Human dignity groups have held weekly rallies and flag waves in support of the Movement for Black Lives at Newberg’s city flagpole since the murder of George Floyd in May of 2020. These weekly gatherings took on renewed urgency though this past August when the Newberg School Board enacted a ban on wearing or displaying Black Lives Matter and LGBTQIA+ Pride flags. Then, in September, a white teacher also showed up at school in blackface to protest statewide vaccine mandates, and Proud Boys counter-protested the weekly rallies. In the face of these threats to human dignity, local organizers in Newberg have come together to oppose the ban and support students. With school board races in communities across the state coming up this Spring, Newberg is just one of many examples of crucial local organizing around education.
Last May’s school board elections brought in a slate of new candidates supported by the Political Action Committee called Save Our Schools Newberg. By August, this new school board had banned Pride and Black Lives Matter flags and by September they replaced the ban with an official district policy that was even broader. In a clearly defensive move against the victories that movements for justice and inclusion have won over the past few decades, this new policy included banning any display that “depicts support or opposition relating to a political, quasi-political, or controversial topic.”
Adding insult to injury, on September 17th, a white special education teacher showed up to work in blackface, after applying iodine to her skin, saying she was portraying Rosa Parks in a protest against statewide vaccine mandates. In the same week, an investigation was launched into students participating in a Snapchat group where they were pretending to buy and sell Black students.
The racism and homophobia coming to the forefront in Newberg are not isolated to one community. Growing tensions around masks, vaccine mandates, anti-racist education, and LGBTQIA+ rights, are converging at school board meetings around the country. Are you taking action around education in your community? Reach out to your local ROP organizer or email email@example.com to let us know what’s going on in your area.
Community groups and leaders in Newberg have been hard at work organizing to overturn this harmful policy, hold the teacher accountable who wore blackface to school, and make sure queer students and students of color at the Newberg schools know they are supported. Their efforts have not only brought comfort to students but have invigorated the larger community to actively participate in ways they never have before.
Erin and Jaybill McCarthy, two farmers who own land adjacent to Newberg High School, coordinated with dozens of community members to build and erect Pride and Black Lives Matter billboards on their hillside so these messages of love and inclusion could be seen by all the students at the school.
In addition, PFLAG Newberg hosted a listening session to elevate the voices of the students affected by the racist and discriminatory policy. Students who attended shared the disappointment, discomfort, and pain that these changes had brought to their school experience. They also spoke about the teachers willing to put their jobs on the line to support students by continuing to display Pride and Black Lives Matter flags.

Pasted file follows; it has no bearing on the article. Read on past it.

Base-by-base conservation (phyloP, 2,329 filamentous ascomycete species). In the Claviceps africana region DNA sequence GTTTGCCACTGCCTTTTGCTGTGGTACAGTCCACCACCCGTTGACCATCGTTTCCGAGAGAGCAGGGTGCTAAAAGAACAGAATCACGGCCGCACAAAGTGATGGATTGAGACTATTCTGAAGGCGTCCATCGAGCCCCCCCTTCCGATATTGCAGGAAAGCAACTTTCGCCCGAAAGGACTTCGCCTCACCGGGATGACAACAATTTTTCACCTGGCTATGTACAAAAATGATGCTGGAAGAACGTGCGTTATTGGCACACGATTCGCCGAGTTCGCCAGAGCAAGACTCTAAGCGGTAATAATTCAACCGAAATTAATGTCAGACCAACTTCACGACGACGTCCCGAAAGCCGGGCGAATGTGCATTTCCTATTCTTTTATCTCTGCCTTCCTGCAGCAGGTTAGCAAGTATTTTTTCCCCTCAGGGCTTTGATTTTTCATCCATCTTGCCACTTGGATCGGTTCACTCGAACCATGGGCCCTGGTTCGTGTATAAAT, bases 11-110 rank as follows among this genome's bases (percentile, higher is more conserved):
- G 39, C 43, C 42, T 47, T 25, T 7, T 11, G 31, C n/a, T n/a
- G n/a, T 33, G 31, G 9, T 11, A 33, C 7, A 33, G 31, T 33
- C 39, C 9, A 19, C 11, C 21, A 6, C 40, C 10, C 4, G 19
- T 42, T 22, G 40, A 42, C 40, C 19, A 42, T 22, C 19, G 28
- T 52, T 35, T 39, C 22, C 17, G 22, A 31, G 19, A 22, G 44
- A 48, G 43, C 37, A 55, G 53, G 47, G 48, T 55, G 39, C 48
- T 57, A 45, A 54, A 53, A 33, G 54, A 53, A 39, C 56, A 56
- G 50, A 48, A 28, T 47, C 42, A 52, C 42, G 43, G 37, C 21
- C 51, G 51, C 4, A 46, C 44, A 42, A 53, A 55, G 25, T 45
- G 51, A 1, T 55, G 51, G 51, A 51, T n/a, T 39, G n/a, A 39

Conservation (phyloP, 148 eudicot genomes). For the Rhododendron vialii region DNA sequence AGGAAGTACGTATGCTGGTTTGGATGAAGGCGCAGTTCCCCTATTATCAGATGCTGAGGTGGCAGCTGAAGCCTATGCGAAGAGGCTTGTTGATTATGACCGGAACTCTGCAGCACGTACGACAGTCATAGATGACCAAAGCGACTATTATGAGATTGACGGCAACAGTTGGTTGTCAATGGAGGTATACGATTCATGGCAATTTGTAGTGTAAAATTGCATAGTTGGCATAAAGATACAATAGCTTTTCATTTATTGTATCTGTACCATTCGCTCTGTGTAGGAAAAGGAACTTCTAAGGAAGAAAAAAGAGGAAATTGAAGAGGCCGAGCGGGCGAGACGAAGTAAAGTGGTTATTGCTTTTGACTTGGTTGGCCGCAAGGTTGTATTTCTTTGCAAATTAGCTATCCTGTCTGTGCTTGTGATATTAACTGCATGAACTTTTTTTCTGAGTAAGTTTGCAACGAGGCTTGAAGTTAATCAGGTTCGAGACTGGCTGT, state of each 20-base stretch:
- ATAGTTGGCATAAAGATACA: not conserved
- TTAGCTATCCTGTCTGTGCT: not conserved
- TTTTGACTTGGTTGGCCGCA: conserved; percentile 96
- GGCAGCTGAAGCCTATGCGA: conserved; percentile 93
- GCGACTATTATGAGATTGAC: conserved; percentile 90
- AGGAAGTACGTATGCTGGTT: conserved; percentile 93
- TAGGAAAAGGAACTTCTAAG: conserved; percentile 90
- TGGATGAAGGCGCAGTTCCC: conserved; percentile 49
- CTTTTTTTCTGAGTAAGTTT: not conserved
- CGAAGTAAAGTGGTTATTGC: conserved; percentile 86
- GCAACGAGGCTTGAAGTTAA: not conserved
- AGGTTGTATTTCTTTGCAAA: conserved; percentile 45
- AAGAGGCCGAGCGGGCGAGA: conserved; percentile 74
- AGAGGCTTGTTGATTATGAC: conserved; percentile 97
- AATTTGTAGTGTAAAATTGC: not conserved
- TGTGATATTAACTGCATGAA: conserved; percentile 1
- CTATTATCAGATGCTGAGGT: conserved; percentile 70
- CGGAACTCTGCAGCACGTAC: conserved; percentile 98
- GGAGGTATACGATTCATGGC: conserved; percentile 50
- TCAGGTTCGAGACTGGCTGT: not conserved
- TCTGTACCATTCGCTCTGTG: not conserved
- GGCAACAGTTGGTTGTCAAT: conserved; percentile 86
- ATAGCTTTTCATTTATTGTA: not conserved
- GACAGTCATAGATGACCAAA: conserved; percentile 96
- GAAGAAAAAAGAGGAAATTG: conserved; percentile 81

Dozens of parents, students, and concerned community members have attended and made statements at school board meetings for the very first time and human dignity groups are organizing trainings for all community members, including a safety training led by ROP for organizers facing threats and intimidation.
Groups have also worked hard to organize wider support to overturn the ban. Newberg mayor and city council, district teachers’ union, Oregon House Democrats, Oregon School Board Association, and Oregon State Board of Education have all spoken out condemning the ban and just last week, the Newberg Education Association filed a lawsuit arguing that the policy violates the first amendment to freedom of speech as well as the fourteenth amendment guaranteeing equal protection. And finally, a recall campaign is underway against Brian Shannon, the school board member that spearheaded the ban.
Want to learn strategies to defend and expand upon anti-racist curriculum in your school district so students don’t continue to learn a whitewashed version of American history and culture? Showing Up for Racial Justice, the Women’s March, Narrative Initiative, NYU Metro Center, and 22nd Century Initiative are co-leading a workshop on this topic called Our Children Deserve the Truth: An Op-Ed Training for Parents, TOMORROW Wednesday, November 10th at 5 pm Pacific. Register here to learn how to write a compelling op-ed to influence local decision-makers as well as the larger public narrative.
Do you or members of your group regularly attend school board meetings? Is your community facing challenges to vaccine or mask mandates? Has your group recruited community members to run for local office? We would love to hear about ways you are making sure that your local school board is upholding the values of human dignity and the democratic process. Reach out to your local ROP organizer or email firstname.lastname@example.org to let us know what’s going on in your area and get support for your organizing!